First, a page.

Addressing the first question, the court considered whether § 262(l)(2)(A)’s requirement that an applicant “shall provide” the sponsor with its biosimilar application and information about how the biosimilar is manufactured “within 20 days” after being informed that the FDA accepted the application for review is enforceable by an injunction under either federal or state law. The court held that under federal law, an injunction is not available to enforce this requirement. The court reasoned that the BPCIA includes a provision that provides a remedy for when an applicant fails to turn over its application and manufacturing information. This provision, found in § 262(l)(9)(C), allows a sponsor “to bring an immediate declaratory-judgment action for artificial infringement.” The court decided that the existence of this remedy in the BPCIA acts should exclude all other federal remedies, including injunctive relief. In support of this, the court noted that Congress expressly provided injunctive relief for breaching confidentiality provisions under the BPCIA; thus, if it had intended to do so, Congress could have done the same for the breach of disclosure requirement. But since Congress did not do so, the court found that Congress did not intend for sponsors to have access to injunctive relief to enforce the disclosure requirement. Consequently, injunctive relief is not available under federal law to enforce the BPCIA’s disclosure requirement.
As to whether injunctive relief may be available under California’s unfair competition law, instead of deciding the issue, the court remanded it to the Federal Circuit with instructions about how to proceed. Previously, the Federal Circuit had concluded that no injunctive relief was available under California’s unfair competition law, but the court found that this conclusion was based on an improper application of the BPCIA’s requirements to this question of state law. Thus, on remand, the court instructed the Federal Circuit to consider “whether California law would treat noncompliance with § 262(l)(2)(A) as ‘unlawful.’”
The court vacated the US Court of Appeals for the Federal Circuit’s decision related to the application of California state law claims, remanding the case to the Federal Circuit to determine whether a biosimilar maker’s refusal to share its FDA application with an innovator rival as directed by the BPCIA would violate California’s unfair competition law and warrant an injunction.
Addressing the second question, the honourable US Supreme Court considered whether the BPCIA’s requirement that an applicant shall provide notice to the reference product sponsor not later than 180 days before the date of first commercial marketing of the biosimilar product licensed under the BPCIA could be satisfied by providing notice prior to the FDA licensing the biosimilar product, or whether such notice is effective only after the biosimilar is licensed as per § 262(l)(8)(A). While the Federal Circuit had determined that an applicant’s biosimilar must be “licensed” at the time applicant gives notice, the Supreme Court disagreed. The court found that the use of the word “licensed” in the statute “merely reflected the fact that on the ‘date of the first commercial marketing,’ the product must be ‘licensed.’” Thus, the court held that notice can be provided before or after the FDA licenses the biosimilar. The court found that this was supported by the statutory context of § 262(l)(8)(A) because the provision contained a single timing requirement, and if Congress intended to have more than one timing requirement, it would have done so, as it did in the following sub-paragraph of this section. Thus, the court’s decision allows a biosimilar applicant to provide notice of commercial marketing to run out the 180-day clock before actually receiving FDA approval to commercially market the biosimilar.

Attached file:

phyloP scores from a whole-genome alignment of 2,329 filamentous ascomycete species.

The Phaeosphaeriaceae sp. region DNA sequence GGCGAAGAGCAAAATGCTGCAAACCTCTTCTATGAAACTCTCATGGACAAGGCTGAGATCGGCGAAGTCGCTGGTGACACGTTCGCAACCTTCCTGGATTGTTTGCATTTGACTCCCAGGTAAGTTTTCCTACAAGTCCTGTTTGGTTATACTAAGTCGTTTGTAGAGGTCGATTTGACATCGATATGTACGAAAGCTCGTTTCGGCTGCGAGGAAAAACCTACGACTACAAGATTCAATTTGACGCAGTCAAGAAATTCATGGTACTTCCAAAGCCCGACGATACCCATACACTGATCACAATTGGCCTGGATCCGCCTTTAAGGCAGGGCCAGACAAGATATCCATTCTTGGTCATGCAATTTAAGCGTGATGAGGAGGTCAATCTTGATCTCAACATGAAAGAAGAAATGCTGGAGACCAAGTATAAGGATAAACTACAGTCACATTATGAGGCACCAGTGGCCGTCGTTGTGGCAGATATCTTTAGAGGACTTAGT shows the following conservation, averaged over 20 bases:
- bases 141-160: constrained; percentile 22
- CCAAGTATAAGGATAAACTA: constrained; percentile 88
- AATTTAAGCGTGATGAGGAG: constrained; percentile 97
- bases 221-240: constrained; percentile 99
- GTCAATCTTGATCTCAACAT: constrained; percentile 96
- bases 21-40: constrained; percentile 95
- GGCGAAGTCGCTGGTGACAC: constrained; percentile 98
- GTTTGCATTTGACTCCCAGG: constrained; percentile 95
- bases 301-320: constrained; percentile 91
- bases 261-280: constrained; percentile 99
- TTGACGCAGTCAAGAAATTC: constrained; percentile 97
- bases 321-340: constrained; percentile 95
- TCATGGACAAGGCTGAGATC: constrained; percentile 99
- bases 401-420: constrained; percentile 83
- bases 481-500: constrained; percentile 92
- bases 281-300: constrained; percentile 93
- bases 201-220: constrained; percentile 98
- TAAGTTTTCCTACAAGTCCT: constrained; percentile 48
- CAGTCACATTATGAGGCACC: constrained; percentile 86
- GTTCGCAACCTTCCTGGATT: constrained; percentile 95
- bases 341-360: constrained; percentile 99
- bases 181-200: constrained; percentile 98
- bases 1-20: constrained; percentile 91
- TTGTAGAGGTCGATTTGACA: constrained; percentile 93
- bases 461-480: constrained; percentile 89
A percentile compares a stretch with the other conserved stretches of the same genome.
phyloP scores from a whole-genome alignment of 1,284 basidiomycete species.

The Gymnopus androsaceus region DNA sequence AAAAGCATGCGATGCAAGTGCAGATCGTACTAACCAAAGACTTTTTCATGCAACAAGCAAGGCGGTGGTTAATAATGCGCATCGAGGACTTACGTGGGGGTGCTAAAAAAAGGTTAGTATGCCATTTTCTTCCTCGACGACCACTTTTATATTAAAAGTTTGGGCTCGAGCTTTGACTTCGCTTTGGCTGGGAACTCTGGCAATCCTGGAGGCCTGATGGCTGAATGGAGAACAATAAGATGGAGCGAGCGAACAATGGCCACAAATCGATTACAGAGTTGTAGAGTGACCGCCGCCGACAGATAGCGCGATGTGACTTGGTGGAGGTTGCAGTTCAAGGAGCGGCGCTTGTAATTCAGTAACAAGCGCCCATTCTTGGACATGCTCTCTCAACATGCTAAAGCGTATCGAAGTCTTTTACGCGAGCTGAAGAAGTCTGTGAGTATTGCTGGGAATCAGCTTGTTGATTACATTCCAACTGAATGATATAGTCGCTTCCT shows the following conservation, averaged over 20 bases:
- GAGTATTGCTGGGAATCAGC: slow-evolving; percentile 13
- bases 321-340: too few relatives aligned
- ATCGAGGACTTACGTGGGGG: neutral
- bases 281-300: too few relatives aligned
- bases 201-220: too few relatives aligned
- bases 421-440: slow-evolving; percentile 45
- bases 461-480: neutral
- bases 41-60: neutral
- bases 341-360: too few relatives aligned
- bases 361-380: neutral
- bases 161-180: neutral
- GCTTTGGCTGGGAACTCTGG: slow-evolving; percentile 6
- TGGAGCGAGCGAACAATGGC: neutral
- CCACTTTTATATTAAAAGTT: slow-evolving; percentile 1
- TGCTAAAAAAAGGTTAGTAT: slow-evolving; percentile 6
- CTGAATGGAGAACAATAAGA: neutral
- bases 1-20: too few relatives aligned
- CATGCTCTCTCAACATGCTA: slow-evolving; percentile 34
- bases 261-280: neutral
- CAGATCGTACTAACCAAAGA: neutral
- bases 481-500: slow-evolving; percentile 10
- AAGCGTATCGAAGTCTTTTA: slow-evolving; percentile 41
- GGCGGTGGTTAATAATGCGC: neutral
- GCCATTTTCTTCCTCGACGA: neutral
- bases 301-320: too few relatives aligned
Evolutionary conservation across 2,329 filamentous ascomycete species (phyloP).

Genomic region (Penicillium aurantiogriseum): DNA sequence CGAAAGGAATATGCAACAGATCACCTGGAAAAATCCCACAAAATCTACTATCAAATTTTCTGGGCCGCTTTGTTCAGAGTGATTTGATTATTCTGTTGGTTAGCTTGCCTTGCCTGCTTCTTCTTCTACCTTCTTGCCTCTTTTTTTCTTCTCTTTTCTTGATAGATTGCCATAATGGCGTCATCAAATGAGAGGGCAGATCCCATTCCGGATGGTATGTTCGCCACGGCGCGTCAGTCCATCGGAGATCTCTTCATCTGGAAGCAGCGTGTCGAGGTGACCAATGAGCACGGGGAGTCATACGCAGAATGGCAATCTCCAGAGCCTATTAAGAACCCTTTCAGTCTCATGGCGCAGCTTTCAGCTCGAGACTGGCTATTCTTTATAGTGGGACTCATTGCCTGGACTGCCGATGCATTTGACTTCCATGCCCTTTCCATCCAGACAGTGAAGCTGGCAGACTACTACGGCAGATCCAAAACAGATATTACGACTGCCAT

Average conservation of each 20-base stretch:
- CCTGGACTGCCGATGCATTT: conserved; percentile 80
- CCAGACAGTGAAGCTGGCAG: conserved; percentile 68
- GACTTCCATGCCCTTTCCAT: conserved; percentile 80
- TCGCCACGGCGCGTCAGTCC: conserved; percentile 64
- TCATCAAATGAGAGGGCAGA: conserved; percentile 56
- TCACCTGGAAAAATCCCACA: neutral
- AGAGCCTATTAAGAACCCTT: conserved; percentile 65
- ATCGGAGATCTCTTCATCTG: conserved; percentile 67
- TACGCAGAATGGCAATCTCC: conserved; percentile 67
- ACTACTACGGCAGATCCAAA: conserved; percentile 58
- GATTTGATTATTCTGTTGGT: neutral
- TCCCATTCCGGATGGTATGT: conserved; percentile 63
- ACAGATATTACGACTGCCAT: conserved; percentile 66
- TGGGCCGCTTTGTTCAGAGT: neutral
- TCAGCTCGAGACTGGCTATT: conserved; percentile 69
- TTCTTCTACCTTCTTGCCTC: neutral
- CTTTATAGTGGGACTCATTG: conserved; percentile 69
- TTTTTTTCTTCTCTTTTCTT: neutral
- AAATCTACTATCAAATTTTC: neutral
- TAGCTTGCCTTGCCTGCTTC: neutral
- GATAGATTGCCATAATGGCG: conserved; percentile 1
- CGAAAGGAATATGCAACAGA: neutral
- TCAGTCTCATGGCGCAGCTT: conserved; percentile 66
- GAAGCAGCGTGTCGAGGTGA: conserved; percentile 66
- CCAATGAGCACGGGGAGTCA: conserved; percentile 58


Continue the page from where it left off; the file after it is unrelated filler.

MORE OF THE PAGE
The court’s decision on the premarketing notice issue will mean that biosimilar products could be marketed as soon as they are approved, as long as there is no preliminary injunction stemming from any still-pending patent litigation. This possibility might encourage biosimilar applicants to participate in the patent dance to increase the likelihood that all patent disputes will be resolved by the time the product is approved.
The BPCIA Act is indeed a complex statutory document, and we do not know how many more such disputes would reach the US Supreme Court. This landmark judgment is perhaps one of many more such cases which could unfold in the complex US Biotech field. Each such judgment would become a guidance document for biotech companies and would have huge impact on biopharma practices in the USA.
Disclaimer – The views expressed in this article are personal views of the author and are purely informative in nature.